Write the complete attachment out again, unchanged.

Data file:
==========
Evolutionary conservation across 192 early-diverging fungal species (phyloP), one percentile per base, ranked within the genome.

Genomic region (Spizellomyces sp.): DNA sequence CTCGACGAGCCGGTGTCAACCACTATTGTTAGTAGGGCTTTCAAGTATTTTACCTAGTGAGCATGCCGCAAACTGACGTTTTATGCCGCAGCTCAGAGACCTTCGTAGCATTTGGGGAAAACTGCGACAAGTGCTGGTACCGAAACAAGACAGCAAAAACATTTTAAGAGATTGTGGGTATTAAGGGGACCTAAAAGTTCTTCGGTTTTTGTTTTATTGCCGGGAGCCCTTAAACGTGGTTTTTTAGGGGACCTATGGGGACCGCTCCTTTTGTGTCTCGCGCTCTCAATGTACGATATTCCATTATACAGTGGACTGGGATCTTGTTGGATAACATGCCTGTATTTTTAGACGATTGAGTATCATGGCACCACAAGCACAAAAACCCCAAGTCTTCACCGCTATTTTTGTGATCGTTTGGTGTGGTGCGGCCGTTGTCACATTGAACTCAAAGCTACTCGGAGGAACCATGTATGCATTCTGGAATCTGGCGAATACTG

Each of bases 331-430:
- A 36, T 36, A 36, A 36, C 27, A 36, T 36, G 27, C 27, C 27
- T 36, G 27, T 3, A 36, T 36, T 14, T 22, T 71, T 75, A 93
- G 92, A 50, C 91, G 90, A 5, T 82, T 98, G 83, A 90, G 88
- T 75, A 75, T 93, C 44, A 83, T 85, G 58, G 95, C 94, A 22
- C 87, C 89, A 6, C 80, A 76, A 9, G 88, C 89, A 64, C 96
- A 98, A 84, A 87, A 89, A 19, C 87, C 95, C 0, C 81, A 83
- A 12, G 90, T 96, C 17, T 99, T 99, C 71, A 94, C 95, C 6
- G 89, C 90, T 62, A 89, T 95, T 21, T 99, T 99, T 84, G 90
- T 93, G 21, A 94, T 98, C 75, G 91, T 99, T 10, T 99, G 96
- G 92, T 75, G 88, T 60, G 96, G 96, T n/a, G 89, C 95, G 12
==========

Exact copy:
Evolutionary conservation across 192 early-diverging fungal species (phyloP), one percentile per base, ranked within the genome.

Genomic region (Spizellomyces sp.): DNA sequence CTCGACGAGCCGGTGTCAACCACTATTGTTAGTAGGGCTTTCAAGTATTTTACCTAGTGAGCATGCCGCAAACTGACGTTTTATGCCGCAGCTCAGAGACCTTCGTAGCATTTGGGGAAAACTGCGACAAGTGCTGGTACCGAAACAAGACAGCAAAAACATTTTAAGAGATTGTGGGTATTAAGGGGACCTAAAAGTTCTTCGGTTTTTGTTTTATTGCCGGGAGCCCTTAAACGTGGTTTTTTAGGGGACCTATGGGGACCGCTCCTTTTGTGTCTCGCGCTCTCAATGTACGATATTCCATTATACAGTGGACTGGGATCTTGTTGGATAACATGCCTGTATTTTTAGACGATTGAGTATCATGGCACCACAAGCACAAAAACCCCAAGTCTTCACCGCTATTTTTGTGATCGTTTGGTGTGGTGCGGCCGTTGTCACATTGAACTCAAAGCTACTCGGAGGAACCATGTATGCATTCTGGAATCTGGCGAATACTG

Each of bases 331-430:
- A 36, T 36, A 36, A 36, C 27, A 36, T 36, G 27, C 27, C 27
- T 36, G 27, T 3, A 36, T 36, T 14, T 22, T 71, T 75, A 93
- G 92, A 50, C 91, G 90, A 5, T 82, T 98, G 83, A 90, G 88
- T 75, A 75, T 93, C 44, A 83, T 85, G 58, G 95, C 94, A 22
- C 87, C 89, A 6, C 80, A 76, A 9, G 88, C 89, A 64, C 96
- A 98, A 84, A 87, A 89, A 19, C 87, C 95, C 0, C 81, A 83
- A 12, G 90, T 96, C 17, T 99, T 99, C 71, A 94, C 95, C 6
- G 89, C 90, T 62, A 89, T 95, T 21, T 99, T 99, T 84, G 90
- T 93, G 21, A 94, T 98, C 75, G 91, T 99, T 10, T 99, G 96
- G 92, T 75, G 88, T 60, G 96, G 96, T n/a, G 89, C 95, G 12